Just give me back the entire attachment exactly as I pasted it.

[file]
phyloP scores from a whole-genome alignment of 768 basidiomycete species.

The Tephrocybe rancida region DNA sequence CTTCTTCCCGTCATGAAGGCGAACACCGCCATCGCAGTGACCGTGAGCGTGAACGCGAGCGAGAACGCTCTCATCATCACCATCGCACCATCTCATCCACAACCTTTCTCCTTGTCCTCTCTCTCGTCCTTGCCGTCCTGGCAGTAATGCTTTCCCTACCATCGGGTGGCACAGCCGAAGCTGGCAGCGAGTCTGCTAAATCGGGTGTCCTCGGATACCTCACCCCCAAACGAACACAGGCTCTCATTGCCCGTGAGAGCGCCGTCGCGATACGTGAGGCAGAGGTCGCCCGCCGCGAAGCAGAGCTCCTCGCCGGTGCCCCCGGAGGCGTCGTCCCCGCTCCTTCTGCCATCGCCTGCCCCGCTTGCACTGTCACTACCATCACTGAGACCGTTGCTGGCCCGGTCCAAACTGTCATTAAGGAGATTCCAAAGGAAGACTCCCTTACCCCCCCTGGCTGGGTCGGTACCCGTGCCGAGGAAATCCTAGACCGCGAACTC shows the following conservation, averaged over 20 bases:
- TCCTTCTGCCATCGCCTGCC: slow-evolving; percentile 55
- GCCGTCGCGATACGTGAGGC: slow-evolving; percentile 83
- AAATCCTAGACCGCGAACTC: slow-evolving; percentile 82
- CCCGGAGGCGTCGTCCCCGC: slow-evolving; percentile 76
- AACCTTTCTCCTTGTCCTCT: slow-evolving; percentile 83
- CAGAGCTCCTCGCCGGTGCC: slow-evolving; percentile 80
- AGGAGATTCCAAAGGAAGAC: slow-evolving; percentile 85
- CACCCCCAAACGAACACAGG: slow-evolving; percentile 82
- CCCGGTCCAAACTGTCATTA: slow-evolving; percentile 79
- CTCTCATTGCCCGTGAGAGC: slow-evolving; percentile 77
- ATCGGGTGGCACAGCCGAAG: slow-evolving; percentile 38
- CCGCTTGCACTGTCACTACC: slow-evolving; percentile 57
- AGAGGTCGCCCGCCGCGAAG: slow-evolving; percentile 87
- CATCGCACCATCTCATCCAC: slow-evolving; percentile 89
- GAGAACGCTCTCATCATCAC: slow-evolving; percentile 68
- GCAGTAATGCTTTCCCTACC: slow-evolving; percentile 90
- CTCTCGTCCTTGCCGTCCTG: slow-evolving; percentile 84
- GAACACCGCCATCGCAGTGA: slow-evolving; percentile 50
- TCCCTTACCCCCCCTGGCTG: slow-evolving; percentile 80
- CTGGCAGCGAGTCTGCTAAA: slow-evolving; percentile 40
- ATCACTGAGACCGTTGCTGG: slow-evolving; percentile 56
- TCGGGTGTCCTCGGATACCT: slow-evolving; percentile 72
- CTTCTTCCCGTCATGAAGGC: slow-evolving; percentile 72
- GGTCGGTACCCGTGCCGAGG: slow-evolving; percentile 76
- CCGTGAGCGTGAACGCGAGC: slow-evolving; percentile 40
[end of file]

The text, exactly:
phyloP scores from a whole-genome alignment of 768 basidiomycete species.

The Tephrocybe rancida region DNA sequence CTTCTTCCCGTCATGAAGGCGAACACCGCCATCGCAGTGACCGTGAGCGTGAACGCGAGCGAGAACGCTCTCATCATCACCATCGCACCATCTCATCCACAACCTTTCTCCTTGTCCTCTCTCTCGTCCTTGCCGTCCTGGCAGTAATGCTTTCCCTACCATCGGGTGGCACAGCCGAAGCTGGCAGCGAGTCTGCTAAATCGGGTGTCCTCGGATACCTCACCCCCAAACGAACACAGGCTCTCATTGCCCGTGAGAGCGCCGTCGCGATACGTGAGGCAGAGGTCGCCCGCCGCGAAGCAGAGCTCCTCGCCGGTGCCCCCGGAGGCGTCGTCCCCGCTCCTTCTGCCATCGCCTGCCCCGCTTGCACTGTCACTACCATCACTGAGACCGTTGCTGGCCCGGTCCAAACTGTCATTAAGGAGATTCCAAAGGAAGACTCCCTTACCCCCCCTGGCTGGGTCGGTACCCGTGCCGAGGAAATCCTAGACCGCGAACTC shows the following conservation, averaged over 20 bases:
- TCCTTCTGCCATCGCCTGCC: slow-evolving; percentile 55
- GCCGTCGCGATACGTGAGGC: slow-evolving; percentile 83
- AAATCCTAGACCGCGAACTC: slow-evolving; percentile 82
- CCCGGAGGCGTCGTCCCCGC: slow-evolving; percentile 76
- AACCTTTCTCCTTGTCCTCT: slow-evolving; percentile 83
- CAGAGCTCCTCGCCGGTGCC: slow-evolving; percentile 80
- AGGAGATTCCAAAGGAAGAC: slow-evolving; percentile 85
- CACCCCCAAACGAACACAGG: slow-evolving; percentile 82
- CCCGGTCCAAACTGTCATTA: slow-evolving; percentile 79
- CTCTCATTGCCCGTGAGAGC: slow-evolving; percentile 77
- ATCGGGTGGCACAGCCGAAG: slow-evolving; percentile 38
- CCGCTTGCACTGTCACTACC: slow-evolving; percentile 57
- AGAGGTCGCCCGCCGCGAAG: slow-evolving; percentile 87
- CATCGCACCATCTCATCCAC: slow-evolving; percentile 89
- GAGAACGCTCTCATCATCAC: slow-evolving; percentile 68
- GCAGTAATGCTTTCCCTACC: slow-evolving; percentile 90
- CTCTCGTCCTTGCCGTCCTG: slow-evolving; percentile 84
- GAACACCGCCATCGCAGTGA: slow-evolving; percentile 50
- TCCCTTACCCCCCCTGGCTG: slow-evolving; percentile 80
- CTGGCAGCGAGTCTGCTAAA: slow-evolving; percentile 40
- ATCACTGAGACCGTTGCTGG: slow-evolving; percentile 56
- TCGGGTGTCCTCGGATACCT: slow-evolving; percentile 72
- CTTCTTCCCGTCATGAAGGC: slow-evolving; percentile 72
- GGTCGGTACCCGTGCCGAGG: slow-evolving; percentile 76
- CCGTGAGCGTGAACGCGAGC: slow-evolving; percentile 40